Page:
Back Down Memory Lane, Part Two

When last we parted company, I had just discovered my lazy jaw, an aversion to dick sucking, and my attraction to pretty young damaged boys. Fresh from my first walk of shame, I cried myself to sleep, because I had become, in my mind, at least, the one thing my mother said she could not tolerate: a sissy. In a search for answers, I decided to visit.libraryIt was one of my favorite places. I loved to read back then, and still do, but for different reasons now…readReadNeNeThat afternoon in the summer of 1985, I devoured everything I could on the subject of homosexuality, discreetly, of course, lest anyone catch me reading about that PARTICULAR subject. Every book I read said just about the same thing: many boys go through a phase of attraction to other males, with varying degrees of intensity, and while some even act on it, most eventually grow out of it.

MOST was a powerful word and as the days turned into weeks turned into months, I comforted myself that I would SOON I would become part of the MOST who had grown out of that phase. I used to pray about it every night. I hung all of my hopes and dreams on those two words, MOST and SOON. Paradoxically, they also held me back, preventing me from facing the truth about who I was. It wasn’t until my 26th birthday that I finally stopped bullshitting myself and admitted the truth to myself, that I was gay.

All of those thoughts came rushing back to me as I sat in front of that tract home in the suburbs of Washington, DC a couple of weeks ago. I remember the fear of being outed weighing on me like a beautifully-tailored lead suit. That fear, that denial, kept me from exploring what I am only just now finding out was a thriving gay culture that bubbled along at Florida A&M University just below the surface, but that in retrospect, was hiding in plain sight. What would I say to that scared 14-year-old, just settling into a comfortable fiction that was to shape the next 12 years of his life? What indeed…

Dear Young Dominion

(I know that’s not our real name, but let’s dash over that for the moment),

I am writing this as I sit in front of our house. It still looks the same, but what is just a memory to me is your future. I hope I can help you by offering you some comfort.

From your perspective, I have some bad news, some REALLY BAD news, and some awesome news. The bad news is that you are still fat, but that is the subject for another time and another letter.

The REALLY BAD news, at least you will see it that way, is that you are gay. This isn’t a phase. You won’t grow out of it. I know what the books said, but I am telling you what I went through and what you will go through. Admit that to yourself now! Don’t waste the next decade waiting for something magical to happen. You aren’t going to wake up and miraculously be just like everyone else, because for one thing, many of them are going through the same thing you are, so you already ARE like everyone else (or at least quite a few). I am here to tell you that over the course of your life, everyone you tell about yourself has, to a person, been positive. You will have wasted your life in the closet for nothing. The rejection you feared, even from your own family, will never come.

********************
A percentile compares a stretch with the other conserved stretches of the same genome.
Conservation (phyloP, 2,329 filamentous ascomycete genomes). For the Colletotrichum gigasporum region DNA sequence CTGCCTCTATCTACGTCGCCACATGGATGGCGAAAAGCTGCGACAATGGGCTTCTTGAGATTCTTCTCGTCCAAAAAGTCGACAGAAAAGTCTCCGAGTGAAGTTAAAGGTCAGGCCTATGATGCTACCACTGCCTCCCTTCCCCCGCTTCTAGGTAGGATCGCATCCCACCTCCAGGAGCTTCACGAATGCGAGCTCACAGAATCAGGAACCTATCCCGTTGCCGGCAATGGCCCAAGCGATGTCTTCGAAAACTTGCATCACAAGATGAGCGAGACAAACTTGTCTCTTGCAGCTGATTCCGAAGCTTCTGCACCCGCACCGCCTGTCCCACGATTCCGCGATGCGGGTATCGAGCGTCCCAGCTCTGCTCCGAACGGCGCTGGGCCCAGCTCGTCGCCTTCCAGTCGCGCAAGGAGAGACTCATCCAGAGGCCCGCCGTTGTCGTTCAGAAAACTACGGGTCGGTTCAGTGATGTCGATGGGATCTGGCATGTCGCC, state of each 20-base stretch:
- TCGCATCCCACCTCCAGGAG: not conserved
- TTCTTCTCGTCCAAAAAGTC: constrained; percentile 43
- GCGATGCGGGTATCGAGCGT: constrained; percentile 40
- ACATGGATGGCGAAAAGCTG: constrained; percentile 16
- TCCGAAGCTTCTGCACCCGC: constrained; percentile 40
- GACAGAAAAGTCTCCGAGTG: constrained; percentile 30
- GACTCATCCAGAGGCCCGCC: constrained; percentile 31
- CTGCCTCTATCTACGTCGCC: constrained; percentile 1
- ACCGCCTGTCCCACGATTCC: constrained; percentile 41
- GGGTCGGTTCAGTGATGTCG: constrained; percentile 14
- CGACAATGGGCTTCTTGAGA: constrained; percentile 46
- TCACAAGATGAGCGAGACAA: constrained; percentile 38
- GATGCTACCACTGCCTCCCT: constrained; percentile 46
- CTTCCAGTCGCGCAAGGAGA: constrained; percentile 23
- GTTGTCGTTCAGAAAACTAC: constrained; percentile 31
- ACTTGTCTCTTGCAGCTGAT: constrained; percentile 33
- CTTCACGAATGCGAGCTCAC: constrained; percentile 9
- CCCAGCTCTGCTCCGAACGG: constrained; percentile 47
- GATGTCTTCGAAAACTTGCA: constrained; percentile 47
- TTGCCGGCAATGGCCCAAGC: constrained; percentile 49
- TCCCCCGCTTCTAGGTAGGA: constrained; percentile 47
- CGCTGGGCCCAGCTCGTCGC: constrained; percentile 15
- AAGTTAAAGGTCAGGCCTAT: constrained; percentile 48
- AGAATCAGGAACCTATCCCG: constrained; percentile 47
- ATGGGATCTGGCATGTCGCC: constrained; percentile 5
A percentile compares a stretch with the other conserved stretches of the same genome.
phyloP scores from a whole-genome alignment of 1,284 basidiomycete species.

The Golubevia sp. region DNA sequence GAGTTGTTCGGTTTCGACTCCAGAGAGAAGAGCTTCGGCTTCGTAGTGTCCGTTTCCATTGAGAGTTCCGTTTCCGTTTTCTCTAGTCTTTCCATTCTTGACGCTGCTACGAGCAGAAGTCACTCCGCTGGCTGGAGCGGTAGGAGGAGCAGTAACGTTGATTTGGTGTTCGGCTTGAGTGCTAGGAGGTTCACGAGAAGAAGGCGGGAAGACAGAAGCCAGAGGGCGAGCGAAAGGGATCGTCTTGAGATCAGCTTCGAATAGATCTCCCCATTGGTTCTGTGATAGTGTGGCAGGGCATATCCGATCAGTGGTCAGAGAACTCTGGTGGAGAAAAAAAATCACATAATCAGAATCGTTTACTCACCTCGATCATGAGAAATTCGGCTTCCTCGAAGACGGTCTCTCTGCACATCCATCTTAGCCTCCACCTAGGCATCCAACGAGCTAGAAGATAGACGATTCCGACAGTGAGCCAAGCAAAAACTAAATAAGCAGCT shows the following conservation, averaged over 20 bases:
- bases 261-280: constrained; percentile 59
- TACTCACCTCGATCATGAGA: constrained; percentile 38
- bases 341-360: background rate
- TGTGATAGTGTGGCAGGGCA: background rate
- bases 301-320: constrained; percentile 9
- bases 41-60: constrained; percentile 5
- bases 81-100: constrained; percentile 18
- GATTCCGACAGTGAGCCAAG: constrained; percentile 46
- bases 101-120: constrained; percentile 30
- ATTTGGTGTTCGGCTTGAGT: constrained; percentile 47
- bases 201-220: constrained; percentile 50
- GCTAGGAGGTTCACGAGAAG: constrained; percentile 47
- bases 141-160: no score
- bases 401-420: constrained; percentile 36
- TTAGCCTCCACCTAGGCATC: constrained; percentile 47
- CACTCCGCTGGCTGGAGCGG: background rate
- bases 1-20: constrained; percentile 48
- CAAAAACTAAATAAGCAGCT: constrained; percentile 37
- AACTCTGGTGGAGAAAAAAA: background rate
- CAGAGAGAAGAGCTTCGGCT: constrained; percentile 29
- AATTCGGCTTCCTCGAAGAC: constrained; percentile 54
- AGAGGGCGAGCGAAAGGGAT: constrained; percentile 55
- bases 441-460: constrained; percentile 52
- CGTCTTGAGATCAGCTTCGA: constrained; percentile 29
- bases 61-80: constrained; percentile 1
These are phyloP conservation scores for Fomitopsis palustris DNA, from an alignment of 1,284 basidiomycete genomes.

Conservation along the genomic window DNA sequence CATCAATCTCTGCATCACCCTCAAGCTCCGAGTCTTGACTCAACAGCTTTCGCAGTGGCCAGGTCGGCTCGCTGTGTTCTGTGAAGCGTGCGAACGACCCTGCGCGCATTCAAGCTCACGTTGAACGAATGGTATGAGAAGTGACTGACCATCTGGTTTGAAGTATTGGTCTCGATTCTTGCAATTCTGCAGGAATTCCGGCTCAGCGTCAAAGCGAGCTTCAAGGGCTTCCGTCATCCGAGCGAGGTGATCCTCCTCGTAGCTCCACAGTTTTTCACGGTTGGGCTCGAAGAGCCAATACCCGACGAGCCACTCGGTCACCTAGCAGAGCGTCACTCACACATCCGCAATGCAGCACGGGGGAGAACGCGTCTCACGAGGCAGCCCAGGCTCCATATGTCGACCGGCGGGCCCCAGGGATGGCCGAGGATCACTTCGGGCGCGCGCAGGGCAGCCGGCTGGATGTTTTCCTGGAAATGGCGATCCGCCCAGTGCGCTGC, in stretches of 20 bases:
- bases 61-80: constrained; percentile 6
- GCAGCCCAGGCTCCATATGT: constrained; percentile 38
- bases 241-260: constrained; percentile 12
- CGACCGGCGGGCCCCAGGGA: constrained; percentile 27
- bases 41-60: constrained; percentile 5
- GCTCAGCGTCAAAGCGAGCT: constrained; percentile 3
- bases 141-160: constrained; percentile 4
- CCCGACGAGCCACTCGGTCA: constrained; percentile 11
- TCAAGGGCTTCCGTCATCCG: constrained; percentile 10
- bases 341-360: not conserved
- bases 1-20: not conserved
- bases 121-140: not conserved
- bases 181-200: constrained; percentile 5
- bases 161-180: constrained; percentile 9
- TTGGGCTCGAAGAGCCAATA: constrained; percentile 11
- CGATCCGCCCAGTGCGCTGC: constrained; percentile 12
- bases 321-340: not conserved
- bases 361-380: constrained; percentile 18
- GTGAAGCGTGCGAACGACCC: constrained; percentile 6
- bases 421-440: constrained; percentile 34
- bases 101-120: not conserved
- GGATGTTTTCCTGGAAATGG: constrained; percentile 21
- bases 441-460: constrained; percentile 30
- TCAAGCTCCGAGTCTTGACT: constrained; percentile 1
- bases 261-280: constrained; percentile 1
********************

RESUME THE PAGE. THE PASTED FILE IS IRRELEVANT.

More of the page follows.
The awesome news is that you get to become me. As you come out of the closet and your shell, you will find the world opening up to you in ways you never imagined. Being honest with yourself is the first step on a journey that you can’t even imagine now, but will enjoy more that you can know. That honesty will free you from prison. So many young brothas your age, even today, are trapped in prisons of fear and external expectations. Saying those words, “I am Gay”, is the key to unlocking that prison, and I hope you find the courage to do so.

Those words started rumbling around in my head when I was 24. It had been 10 years since I first discovered that catalog you keep hidden in that locked briefcase. It took me two more years to say those words aloud, which I finally did, the day I woke up on our 26th birthday. It was a weight lifted off my shoulders and I immediately thought of you. I remember wishing we had not taken so long to get to that point, and as I sat in my car in front of our house so many years later, those same feelings of regret washed over me.

It wasn’t until I sat down to write this letter, until this very moment, that I realized I was wrong. What is there to regret? You made the best decisions you could with the information you had, and I am here to tell you that everything worked out just fine, so cry yourself to sleep if you have to. You turned out just fine, and that is perhaps the most awesome part of all!

Except for that whole fat thing! Put down that slice of cake and get on your ten-speed!

With Love,

Old(er) Dominion

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